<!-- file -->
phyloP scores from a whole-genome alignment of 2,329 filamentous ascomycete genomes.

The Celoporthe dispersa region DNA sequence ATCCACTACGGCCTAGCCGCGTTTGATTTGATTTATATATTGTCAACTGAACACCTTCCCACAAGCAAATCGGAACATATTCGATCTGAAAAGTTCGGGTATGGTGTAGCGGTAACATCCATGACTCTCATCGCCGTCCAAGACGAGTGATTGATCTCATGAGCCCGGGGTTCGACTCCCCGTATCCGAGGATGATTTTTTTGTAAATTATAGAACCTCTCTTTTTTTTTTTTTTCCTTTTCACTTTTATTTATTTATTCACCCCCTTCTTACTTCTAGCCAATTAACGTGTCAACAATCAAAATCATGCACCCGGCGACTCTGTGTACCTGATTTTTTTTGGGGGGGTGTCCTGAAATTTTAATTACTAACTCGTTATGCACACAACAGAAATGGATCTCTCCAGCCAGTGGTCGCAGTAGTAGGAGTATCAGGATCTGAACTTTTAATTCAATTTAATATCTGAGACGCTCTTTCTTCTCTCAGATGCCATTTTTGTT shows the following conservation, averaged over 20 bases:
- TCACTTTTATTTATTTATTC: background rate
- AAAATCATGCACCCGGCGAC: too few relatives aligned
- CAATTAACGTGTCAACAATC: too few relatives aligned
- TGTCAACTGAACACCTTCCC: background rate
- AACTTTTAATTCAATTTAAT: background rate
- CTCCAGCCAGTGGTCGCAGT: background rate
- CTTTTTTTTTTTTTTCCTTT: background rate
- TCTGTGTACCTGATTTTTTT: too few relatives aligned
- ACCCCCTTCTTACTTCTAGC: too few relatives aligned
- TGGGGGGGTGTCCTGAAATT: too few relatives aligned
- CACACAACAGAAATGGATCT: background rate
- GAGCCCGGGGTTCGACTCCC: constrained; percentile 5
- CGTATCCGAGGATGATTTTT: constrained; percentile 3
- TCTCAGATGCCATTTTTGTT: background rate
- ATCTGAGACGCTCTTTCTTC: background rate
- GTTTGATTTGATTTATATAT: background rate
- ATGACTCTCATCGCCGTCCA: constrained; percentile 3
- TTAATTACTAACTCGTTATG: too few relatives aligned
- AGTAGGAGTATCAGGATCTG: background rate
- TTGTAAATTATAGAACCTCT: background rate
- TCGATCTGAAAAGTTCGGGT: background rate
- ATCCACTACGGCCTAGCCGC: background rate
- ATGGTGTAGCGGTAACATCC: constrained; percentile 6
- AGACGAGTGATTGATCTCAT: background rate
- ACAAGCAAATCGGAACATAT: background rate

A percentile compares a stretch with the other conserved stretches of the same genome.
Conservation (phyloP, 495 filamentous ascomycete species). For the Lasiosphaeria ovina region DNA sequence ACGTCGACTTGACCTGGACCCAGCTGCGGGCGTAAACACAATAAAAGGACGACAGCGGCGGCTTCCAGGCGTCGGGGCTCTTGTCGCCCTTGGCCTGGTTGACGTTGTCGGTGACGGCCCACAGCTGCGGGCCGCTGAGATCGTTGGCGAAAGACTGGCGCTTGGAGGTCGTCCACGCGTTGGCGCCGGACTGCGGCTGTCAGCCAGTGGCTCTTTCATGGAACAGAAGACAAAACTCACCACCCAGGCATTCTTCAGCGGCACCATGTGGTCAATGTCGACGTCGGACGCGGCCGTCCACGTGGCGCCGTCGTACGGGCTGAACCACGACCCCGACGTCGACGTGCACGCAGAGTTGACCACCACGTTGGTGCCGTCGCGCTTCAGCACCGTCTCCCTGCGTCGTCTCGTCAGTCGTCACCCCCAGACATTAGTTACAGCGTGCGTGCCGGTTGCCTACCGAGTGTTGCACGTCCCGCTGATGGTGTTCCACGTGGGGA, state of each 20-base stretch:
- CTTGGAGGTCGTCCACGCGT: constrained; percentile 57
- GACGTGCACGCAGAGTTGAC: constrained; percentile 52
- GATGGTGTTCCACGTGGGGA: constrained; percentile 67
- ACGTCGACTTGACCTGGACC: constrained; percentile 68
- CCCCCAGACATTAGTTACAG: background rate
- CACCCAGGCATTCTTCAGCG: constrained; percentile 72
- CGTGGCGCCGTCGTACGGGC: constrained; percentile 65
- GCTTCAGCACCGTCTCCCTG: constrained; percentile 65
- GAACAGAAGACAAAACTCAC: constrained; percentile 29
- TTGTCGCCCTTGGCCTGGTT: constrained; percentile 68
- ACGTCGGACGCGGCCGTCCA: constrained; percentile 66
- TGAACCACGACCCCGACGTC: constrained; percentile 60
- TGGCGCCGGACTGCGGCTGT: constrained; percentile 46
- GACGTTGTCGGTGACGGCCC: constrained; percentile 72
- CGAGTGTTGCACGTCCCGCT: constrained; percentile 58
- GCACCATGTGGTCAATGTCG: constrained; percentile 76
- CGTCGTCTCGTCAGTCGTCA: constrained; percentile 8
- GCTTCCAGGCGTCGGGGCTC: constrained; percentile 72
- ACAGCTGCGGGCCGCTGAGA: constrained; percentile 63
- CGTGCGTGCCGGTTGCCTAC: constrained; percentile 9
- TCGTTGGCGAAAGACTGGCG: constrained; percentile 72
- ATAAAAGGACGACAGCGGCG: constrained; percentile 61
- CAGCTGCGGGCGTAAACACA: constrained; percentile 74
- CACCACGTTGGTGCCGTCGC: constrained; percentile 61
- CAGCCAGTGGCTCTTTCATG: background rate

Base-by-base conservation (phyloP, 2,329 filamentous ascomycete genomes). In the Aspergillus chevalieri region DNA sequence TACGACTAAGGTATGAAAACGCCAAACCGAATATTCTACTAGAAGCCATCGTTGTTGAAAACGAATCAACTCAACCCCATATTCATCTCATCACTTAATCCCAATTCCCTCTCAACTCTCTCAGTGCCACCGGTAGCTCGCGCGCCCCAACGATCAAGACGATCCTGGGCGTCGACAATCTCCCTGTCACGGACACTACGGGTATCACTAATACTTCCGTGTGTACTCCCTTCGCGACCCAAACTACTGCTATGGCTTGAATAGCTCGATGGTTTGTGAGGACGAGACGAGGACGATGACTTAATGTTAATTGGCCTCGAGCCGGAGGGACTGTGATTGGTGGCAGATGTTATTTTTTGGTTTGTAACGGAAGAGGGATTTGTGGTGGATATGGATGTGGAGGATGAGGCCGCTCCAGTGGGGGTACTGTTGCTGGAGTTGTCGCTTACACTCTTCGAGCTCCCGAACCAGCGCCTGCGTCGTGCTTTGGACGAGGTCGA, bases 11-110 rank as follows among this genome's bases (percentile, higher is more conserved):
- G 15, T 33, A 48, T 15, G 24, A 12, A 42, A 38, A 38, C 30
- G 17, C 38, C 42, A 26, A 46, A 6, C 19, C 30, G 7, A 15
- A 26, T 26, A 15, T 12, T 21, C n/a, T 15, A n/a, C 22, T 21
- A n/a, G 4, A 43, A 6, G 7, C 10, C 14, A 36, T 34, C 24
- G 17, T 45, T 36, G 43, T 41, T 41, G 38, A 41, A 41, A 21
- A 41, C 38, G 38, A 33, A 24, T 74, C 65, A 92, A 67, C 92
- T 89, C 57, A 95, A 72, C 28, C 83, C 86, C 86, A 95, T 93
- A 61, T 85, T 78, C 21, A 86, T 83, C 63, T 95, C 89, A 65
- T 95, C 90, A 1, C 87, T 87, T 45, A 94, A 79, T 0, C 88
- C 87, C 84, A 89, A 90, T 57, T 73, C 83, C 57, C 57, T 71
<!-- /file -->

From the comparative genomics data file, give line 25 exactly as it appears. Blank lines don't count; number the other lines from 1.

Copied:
- ATGGTGTAGCGGTAACATCC: constrained; percentile 6